The 16-year old Black girl who was trounced upon by a sheriff’s deputy at Spring Valley High School in Columbia, South Carolina is anonymous, but we are learning much more about how she has suffered and what she continues to endure—not only as a police brutality victim, but as an orphan as well.
According to her attorney, Todd Rutherford, the girl, who was attacked and assaulted by now-former officer Ben Fields, has sustained injuries on her face, neck and arm, as reported by Shaun King of the New York Daily News. Further, in addition to her physical injuries, she is suffering from trauma and emotional devastation as a victim of police brutality, but also as a recent orphan who lost her mother and grandmother. Now, her foster mother is trying to protect her. And certainly Spring Valley High did not protect this Black girl, in a nation that shows contempt and callousness towards Black children, and regards them not as children at all.
Throughout the news media and online social networks, white conservatives and white supremacists– quick to find fault with the Black community and citing a lack of morals, values and discipline, poor upbringing and “no respect for authority”—scapegoated this traumatized, brutalized, grief-stricken girl and called her everything but a child of God. She was dismissed as a “bad girl” and “problem child” by those who know nothing about her or her situation. They said she deserved everything that came to her because she failed to comply with the master’s—or rather the deputy’s–orders.
These are the devastating consequences when Black children do not receive the benefit of the doubt—and far too often they do not. This is particularly in the case of the callous judgment of white America, though some Black people, so used to operating under white supremacy by remote control, have internalized the racism to the extent that they, too find fault with this young Black girl for her own victimization. Moreover, this applies not only to Black orphans such as this girl, but children whose families are ensnared in a cycle of poverty, hard times or homelessness, those who come from broken homes, or who grow up traumatized by violence.
As Ricky Jones, chair of Pan-African Studies at the University of Louisville, noted in the Courier-Journal, various negative stereotypes are heaped upon Black people, such as “criminal-minded, lazy, unintelligent, violent, irresponsible, untrustworthy, whorish.”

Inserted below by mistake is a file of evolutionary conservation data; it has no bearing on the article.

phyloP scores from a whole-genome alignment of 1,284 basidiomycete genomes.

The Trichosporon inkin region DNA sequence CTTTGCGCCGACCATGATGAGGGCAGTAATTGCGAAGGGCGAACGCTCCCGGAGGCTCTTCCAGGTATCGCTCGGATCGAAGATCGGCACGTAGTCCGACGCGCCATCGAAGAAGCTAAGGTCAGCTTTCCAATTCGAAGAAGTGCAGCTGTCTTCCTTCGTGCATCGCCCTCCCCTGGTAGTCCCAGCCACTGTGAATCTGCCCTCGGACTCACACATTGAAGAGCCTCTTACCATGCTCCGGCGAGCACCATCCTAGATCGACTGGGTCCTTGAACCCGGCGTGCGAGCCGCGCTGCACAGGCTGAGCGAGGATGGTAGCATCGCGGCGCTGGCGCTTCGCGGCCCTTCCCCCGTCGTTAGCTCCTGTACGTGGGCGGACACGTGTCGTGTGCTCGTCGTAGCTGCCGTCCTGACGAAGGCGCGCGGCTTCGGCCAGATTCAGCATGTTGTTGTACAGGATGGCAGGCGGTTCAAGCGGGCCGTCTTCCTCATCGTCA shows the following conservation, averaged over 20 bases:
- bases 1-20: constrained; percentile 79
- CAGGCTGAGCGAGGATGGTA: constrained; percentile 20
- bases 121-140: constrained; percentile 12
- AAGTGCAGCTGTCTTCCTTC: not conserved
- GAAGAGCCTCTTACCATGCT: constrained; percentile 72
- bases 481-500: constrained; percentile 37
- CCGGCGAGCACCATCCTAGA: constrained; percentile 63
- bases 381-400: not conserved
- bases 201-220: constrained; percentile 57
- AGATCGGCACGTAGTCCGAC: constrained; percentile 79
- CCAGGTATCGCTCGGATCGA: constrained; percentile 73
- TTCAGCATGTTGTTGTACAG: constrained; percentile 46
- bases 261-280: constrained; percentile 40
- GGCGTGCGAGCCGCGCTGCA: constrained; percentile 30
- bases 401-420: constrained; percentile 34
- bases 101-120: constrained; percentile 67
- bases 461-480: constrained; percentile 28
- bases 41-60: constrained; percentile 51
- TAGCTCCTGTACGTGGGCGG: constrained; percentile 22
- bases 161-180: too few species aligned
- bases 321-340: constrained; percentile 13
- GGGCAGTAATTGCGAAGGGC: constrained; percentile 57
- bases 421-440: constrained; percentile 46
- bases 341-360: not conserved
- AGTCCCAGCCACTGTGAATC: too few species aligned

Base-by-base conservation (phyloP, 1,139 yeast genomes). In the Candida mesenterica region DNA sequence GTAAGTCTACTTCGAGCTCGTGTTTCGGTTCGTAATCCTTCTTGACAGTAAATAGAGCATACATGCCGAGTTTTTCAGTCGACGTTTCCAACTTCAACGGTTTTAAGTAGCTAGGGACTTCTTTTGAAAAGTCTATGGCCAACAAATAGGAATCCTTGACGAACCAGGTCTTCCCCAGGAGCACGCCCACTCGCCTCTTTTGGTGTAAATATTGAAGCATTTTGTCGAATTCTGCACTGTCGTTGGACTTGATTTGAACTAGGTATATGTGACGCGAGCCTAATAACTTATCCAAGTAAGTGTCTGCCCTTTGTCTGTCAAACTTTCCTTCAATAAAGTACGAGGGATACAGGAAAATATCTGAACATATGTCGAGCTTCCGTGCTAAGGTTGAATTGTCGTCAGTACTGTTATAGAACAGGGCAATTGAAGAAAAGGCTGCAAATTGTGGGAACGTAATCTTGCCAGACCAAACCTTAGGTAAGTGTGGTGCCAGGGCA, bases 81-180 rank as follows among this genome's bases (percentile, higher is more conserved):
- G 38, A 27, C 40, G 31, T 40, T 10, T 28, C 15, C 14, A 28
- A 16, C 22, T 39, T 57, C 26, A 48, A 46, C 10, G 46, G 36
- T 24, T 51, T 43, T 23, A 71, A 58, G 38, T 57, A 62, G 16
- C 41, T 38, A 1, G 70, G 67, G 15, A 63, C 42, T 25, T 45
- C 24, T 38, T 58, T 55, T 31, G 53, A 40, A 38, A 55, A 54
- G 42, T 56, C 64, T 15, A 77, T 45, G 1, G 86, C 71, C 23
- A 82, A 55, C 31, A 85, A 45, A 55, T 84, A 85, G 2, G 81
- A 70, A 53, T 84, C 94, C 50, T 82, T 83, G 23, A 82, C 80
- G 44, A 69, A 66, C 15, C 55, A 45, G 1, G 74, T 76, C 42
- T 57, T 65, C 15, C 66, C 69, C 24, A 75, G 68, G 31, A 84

One attribute not mentioned, Jones notes, is Black forgiveness, which is being sorely tested in the wake of this assault, one that once again highlights the violence against Black bodies. The labels whites have used against Blacks since the 1600s, all pointing to Blacks as animals, was absolutely necessary for a nation built on racial violence and marginalization of Black folks, Jones argues. After all, how else could the white American mind justify the savage treatment inherent in the institution of slavery.
“Humans simply could not treat other humans so brutally in good conscience,” he said. “Therefore, blacks had to be seen as something ‘other than’ or ‘less than’ human.”
In the eyes of the greater society, then, and now, Black people, but also Black children, are meant to be beaten. And we see this mentality in the white American psyche today, with every new case of a Black woman, man or child found dead or wounded in police custody. There is a respect for the bully mentality, a rush to protect the abuser, the police officer involved, and to render the Black victim a beast, a miscreant, a criminal who was up to no good and ultimately, deserved to lose his or her life, or suffer from the physical injuries.
As Malcolm X said, “once the white public is convinced that most of the Negro community is a criminal element, then this automatically paves the way for the police to move into the Negro community exercising Gestapo tactics, stopping any black man who is on the sidewalk, whether he is guilty or whether he is innocent. As long as he is black and a member of the Negro community the white public thinks that the white policeman is justified in going in there and trampling on that man’s civil rights and on that man’s human rights.”
In the meantime, schools are supposed to uplift and inspire our children to the greatness within them, not dehumanize, humiliate or physically harm them. But with police thugs and all the trappings of a penitentiary, our public schools are preparing students for nothing but a future of incarceration and violence.
So, a Black girl at Spring Vale High is suffering through layers of trauma–as a Black child growing up in a racist society that plots and plans for her failure, and a victim of police violence who also lost her family and is living in the foster care system.
What Deputy Ben Fields did to this young girl should not happen to any child at all, and yet we know it happens to Black girls time and time again. And this generally does not happen to white girls in America because it would not be tolerated. This absence of compassion comes because they do not view her, view Blacks, as human.